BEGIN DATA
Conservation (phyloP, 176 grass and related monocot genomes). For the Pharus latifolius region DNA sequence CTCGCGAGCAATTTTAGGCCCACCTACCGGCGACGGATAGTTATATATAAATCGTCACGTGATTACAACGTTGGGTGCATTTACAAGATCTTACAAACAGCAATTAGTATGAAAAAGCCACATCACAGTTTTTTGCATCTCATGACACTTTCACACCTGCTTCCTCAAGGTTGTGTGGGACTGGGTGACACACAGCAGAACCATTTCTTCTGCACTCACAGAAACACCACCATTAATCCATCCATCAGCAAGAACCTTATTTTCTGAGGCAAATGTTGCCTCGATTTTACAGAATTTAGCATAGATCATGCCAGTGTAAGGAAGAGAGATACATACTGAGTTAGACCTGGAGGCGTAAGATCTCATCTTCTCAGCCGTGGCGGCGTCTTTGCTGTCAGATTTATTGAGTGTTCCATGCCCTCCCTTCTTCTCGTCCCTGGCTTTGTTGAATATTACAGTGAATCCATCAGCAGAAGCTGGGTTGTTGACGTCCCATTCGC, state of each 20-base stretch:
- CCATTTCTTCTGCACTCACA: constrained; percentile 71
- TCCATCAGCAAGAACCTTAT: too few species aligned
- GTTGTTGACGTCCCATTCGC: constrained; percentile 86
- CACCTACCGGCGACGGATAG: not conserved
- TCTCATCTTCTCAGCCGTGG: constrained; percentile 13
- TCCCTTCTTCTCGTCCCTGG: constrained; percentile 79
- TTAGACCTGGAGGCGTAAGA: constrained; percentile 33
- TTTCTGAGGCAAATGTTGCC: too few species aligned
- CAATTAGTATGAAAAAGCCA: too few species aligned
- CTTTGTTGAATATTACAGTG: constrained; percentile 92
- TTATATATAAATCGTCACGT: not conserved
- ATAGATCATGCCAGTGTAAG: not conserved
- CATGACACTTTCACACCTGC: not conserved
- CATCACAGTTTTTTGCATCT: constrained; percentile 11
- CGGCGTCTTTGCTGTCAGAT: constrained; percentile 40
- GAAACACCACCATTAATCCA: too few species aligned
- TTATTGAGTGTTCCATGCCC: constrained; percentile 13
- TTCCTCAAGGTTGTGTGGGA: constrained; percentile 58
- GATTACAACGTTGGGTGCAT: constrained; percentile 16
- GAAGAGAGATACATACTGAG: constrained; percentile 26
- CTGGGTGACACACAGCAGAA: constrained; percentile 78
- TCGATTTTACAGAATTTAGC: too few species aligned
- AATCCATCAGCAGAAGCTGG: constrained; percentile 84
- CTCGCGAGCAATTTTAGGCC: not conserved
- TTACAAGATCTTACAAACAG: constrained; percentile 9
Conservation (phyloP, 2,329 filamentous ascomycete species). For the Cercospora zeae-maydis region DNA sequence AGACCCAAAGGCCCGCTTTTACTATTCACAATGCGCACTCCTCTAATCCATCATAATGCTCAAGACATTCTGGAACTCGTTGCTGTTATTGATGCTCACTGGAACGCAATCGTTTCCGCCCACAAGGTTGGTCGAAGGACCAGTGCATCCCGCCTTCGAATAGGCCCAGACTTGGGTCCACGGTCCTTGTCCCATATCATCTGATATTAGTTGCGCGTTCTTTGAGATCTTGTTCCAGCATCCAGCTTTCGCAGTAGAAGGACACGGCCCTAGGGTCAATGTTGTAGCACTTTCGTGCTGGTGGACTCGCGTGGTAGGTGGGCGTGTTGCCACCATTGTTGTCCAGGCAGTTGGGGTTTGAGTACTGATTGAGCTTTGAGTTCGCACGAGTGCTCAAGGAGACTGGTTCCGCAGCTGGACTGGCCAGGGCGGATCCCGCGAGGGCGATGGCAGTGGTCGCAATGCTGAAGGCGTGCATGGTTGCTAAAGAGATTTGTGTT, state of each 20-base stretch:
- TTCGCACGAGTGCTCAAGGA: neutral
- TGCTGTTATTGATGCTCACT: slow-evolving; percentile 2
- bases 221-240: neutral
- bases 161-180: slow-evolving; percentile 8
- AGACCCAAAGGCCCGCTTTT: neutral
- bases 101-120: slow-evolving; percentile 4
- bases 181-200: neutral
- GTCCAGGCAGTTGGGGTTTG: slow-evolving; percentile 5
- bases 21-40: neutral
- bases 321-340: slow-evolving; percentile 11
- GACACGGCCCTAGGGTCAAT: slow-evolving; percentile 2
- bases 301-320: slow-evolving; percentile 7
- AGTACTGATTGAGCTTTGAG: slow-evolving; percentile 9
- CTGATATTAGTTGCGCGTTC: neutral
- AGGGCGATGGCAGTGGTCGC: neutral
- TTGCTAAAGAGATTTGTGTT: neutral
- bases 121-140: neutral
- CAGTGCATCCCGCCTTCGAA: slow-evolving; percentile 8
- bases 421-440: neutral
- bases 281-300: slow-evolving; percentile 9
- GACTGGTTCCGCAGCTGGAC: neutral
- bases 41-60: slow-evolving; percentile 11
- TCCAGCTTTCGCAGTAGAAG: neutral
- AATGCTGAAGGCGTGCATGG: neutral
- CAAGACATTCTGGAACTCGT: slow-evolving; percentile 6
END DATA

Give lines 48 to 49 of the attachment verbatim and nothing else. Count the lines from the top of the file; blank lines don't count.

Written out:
- GACTGGTTCCGCAGCTGGAC: neutral
- bases 41-60: slow-evolving; percentile 11